February 23, 2016 marked the effective date for the 2016 revision of the ALTA/NSPS Land Title Survey Minimum Standard Detail Requirements. The American Congress on Surveying and Mapping (ACSM) has been replaced by the National Society of Professional Surveyors (NSPS). NSPS is now the organization representing surveyors on the standards committee. The committee also includes members from the American Land Title Association (ALTA).
This update addresses many issues brought about since the 2011 update and helps further define the roles of both the surveyor and client. Here is a brief summary of notable changes:
Section 4 - Records Research
The revision specifies what documents are to be provided to the surveyor. If those documents are not provided, explains how the surveyor is to proceed.
Section 6 - Plat or Map
If a new description is written for the subject property, it is now a requirement to include a statement explaining why the new description was made and how that new description relates to the record description.
Table A – Optional Survey Responsibilities and Specifications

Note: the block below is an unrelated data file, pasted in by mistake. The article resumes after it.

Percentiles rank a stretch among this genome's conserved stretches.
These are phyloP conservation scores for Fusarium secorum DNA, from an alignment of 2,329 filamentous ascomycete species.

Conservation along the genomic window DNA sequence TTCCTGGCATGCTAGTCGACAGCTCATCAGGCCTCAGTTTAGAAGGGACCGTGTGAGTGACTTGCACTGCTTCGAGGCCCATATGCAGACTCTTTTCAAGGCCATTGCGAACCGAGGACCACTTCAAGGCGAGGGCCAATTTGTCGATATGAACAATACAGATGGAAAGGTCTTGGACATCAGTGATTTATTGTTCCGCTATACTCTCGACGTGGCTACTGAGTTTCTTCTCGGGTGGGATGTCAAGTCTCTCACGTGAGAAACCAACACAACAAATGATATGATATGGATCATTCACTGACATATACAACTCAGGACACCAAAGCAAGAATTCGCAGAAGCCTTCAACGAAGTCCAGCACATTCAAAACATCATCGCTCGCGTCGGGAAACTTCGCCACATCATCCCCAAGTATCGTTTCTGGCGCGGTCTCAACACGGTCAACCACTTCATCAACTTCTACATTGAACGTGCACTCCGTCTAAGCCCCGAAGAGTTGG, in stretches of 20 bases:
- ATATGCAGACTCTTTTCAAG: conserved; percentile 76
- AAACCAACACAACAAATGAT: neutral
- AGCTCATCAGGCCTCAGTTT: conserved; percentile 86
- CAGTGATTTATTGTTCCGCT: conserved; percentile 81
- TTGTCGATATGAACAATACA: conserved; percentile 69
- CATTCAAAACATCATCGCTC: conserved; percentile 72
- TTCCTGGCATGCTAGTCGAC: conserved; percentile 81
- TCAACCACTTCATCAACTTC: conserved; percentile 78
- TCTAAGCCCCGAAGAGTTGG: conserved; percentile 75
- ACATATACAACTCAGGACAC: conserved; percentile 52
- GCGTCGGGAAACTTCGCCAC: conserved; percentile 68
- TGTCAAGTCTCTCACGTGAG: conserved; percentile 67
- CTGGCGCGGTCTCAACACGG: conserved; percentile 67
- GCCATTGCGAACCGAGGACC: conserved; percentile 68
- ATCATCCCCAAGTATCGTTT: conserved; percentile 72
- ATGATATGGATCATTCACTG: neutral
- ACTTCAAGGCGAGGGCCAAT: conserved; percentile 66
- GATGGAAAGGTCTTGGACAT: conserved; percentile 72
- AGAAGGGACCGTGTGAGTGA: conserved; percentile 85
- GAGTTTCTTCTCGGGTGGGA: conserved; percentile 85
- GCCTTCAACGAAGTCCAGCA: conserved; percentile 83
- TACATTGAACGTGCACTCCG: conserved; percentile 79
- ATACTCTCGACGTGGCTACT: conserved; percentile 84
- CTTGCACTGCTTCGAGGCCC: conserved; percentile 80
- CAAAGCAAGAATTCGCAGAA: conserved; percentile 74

- Item 6 – clears up the responsibilities of the client and the surveyor in regards to zoning information to be provided and how those items are to be shown on the survey.
- Item 11 – spells out the surveyors’ responsibility in mapping the location of utilities./li>
These are only a few of the many changes that have occurred with the 2016 revision of the “Minimum Standard Detail Requirements for ALTA/NSPS Land Title Surveys.”
For more information:
New 2016 ALTA/NSPS Minimum Standard Detail Requirements
in a redline version to highlight the changes from the 2011 ALTA/ASCM Land Title Survey Minimum Standard Detail Requirements Shive-Hattery ALTA/NSPS Survey services
Shive-Hattery ALTA/NSPS survey services
Video: Overview of 2016 ALTA/NSPS Land Title Survey Changes by Gary Kent, chair of the NSPS ALTA-NSPS committee
Article: Overview by American Surveyor Magazine
<< Back to Blog Listing
||As a Professional Land Surveyor I work with a wide range of people. From architects and engineers to contractors and home owners. When working with clients I use my experience to advise them on how to reach their specific needs.
I pay attention to the details to see potential problems before they become an issue and disrupt the flow of a project. The end result of seeing a project grow from a concept or set of plans into a finished product that satisfies all of the stakeholders involved is the reward I enjoy most in my work.
Walter Hurlbutt, PLS
800.798.3040 | firstname.lastname@example.org